Where does morality stop and opinion begin?

Matthew SmithHead of Data Journalism
November 23, 2018, 10:53 AM GMT+0

Should we leave the EU? Should we allow abortion? Should we abolish the royal family? YouGov asks Britons which are moral issues and which are matters of opinion.

Earlier this year Labour MP Phil Wilson declared Brexit to be “a moral issue for politicians” while calling for a second referendum.

To see if he was correct, YouGov asked Britons their opinion on 21 issues: are they matters of opinion or morality?

We discovered that Brexit may be a moral issue for Mr Wilson but it certainly isn’t seen as one by the British public. In fact, only 19% of Britons see it that way, making it third least likely on our list to be seen as a moral matter.

For each issue we put opposing stances to the public and asked whether or not the choice was a matter of morality or simply represented different points of view.

Only two of the scenarios we put to the public were considered to be moral issues by the majority of Britons: whether or not torture should be allowed on terrorism suspects (59%) and capital punishment (52%).

A further three were seen as moral issues by a plurality of Brits: providing financial aid to poorer countries (45%), the level to which government redistributes wealth (44%) and whether we should do more to combat climate change (43%).

By contrast, the issues that Britons were least likely to see as moral issues were whether or not to abolish the royal family (14%), whether to elect MPs by first-past-the-post or some other system (15%), whether or not Britain should leave the EU (19%) and nationalising industry (19%).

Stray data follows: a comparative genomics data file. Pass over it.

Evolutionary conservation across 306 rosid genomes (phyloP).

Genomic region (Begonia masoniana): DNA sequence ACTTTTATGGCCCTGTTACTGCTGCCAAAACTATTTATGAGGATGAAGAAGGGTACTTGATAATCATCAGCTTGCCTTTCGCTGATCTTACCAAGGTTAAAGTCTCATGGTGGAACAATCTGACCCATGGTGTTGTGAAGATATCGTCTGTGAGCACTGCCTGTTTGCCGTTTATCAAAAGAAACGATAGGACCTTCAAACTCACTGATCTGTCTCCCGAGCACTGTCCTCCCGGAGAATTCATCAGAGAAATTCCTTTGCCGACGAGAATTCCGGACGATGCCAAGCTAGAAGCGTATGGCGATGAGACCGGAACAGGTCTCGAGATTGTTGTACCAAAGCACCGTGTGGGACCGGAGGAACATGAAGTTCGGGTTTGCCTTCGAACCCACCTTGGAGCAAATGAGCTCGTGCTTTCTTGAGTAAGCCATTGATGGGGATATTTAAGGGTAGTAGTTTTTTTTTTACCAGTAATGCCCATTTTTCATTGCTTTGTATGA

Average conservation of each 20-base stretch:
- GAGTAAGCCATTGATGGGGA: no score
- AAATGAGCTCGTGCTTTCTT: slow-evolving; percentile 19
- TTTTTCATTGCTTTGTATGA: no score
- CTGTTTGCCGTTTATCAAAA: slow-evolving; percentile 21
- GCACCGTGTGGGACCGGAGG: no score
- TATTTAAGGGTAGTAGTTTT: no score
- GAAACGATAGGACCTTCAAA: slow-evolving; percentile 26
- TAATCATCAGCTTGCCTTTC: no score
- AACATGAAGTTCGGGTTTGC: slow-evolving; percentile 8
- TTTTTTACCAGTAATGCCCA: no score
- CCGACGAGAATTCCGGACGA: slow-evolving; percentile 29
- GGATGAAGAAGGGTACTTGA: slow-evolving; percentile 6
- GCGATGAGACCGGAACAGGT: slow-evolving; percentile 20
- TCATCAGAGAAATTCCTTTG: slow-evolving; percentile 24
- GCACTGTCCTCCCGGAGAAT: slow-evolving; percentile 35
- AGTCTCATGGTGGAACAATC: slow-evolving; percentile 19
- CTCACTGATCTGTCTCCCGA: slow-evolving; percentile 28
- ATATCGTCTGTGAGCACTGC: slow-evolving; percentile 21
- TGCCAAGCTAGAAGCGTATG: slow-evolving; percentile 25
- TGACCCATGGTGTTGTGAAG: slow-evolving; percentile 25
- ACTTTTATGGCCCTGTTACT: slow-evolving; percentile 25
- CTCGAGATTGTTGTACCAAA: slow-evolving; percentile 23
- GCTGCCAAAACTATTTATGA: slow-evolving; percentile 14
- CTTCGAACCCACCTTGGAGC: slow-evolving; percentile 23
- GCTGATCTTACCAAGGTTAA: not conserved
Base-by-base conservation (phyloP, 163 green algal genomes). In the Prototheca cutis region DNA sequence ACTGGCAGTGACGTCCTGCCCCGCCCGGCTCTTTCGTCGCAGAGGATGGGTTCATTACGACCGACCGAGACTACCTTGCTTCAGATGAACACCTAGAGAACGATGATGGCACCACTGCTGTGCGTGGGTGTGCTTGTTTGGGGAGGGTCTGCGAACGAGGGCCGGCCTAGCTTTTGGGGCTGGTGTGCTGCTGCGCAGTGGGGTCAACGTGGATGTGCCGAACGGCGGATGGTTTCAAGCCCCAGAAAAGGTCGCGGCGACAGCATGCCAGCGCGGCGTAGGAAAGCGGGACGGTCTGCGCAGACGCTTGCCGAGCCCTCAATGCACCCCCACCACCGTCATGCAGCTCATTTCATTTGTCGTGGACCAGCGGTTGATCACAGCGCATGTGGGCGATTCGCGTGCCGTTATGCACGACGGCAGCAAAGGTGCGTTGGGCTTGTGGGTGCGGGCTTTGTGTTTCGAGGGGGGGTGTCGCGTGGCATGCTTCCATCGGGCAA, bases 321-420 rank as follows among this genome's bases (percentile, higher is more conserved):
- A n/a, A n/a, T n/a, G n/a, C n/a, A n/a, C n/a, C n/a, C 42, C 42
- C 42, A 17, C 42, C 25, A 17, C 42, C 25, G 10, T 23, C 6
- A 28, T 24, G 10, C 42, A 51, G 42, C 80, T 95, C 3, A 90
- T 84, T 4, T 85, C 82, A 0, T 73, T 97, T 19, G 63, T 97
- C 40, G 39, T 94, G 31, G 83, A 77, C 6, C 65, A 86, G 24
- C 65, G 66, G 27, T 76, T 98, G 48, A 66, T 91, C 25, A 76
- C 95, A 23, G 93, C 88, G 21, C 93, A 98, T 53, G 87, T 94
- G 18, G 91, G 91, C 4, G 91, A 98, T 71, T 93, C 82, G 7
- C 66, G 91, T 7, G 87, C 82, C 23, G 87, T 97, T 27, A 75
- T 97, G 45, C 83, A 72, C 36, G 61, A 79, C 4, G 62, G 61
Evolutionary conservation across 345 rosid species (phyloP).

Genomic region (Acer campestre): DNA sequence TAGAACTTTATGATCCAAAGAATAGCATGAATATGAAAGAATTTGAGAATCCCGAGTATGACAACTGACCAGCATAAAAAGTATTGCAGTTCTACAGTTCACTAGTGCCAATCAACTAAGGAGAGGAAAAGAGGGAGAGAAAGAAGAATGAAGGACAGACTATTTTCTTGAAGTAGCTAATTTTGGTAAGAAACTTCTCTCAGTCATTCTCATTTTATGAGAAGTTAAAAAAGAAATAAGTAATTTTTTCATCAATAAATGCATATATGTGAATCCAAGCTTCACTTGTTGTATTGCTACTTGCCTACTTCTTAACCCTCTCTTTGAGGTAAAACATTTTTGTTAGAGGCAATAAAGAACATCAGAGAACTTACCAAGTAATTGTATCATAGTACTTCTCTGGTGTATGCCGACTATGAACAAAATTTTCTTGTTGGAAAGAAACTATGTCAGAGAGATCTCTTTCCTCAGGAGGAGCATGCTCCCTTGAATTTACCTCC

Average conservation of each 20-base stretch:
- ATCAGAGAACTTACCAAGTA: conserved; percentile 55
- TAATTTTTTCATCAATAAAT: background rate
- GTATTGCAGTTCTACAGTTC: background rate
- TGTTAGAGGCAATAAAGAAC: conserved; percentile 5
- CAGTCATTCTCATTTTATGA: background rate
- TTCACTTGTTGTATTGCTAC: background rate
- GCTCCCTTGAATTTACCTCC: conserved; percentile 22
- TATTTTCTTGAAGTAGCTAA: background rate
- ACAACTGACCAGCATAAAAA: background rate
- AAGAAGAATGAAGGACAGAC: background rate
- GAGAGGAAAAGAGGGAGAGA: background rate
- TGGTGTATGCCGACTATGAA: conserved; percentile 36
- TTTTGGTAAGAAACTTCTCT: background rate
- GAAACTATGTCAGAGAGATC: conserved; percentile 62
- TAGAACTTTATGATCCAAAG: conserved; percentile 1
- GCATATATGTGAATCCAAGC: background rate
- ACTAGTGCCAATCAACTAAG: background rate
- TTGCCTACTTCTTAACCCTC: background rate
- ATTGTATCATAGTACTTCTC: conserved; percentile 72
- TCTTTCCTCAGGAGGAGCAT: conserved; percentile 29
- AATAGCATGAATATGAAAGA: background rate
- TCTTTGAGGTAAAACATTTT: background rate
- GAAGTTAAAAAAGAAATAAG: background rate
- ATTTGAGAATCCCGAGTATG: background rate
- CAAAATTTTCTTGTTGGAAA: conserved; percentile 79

Nevertheless, this does mean that sizeable minorities of the British public see many of the issues as being matters of morality. The problem with political issues being cast in moral terms is that it makes debate and compromise impossible: how do you debate with someone whose view is immoral? It also leads people to see political opponents not simply as individuals with different ways of looking at the world, but as enemies.

Some stances are much more about morality than their opposing views

The results also show a moral disconnect between supporters on each side of an argument, the largest of which can be found on climate change.

Those Britons who think we should be doing more to combat climate change are far more likely to consider it a moral issue than those who do not (58% vs 16%). Similarly, those who are anti-torture are more likely to see the issue in moral terms than those who are pro (78% vs 42%).

Brexit again came close to the bottom of the pile, being the issue with the second smallest moral division between those with opposing views. Only 23% of those who want Britain to stay in the EU consider it a moral issue, compared to 18% of those who think Britain should leave.

Photo: Getty

See the full results here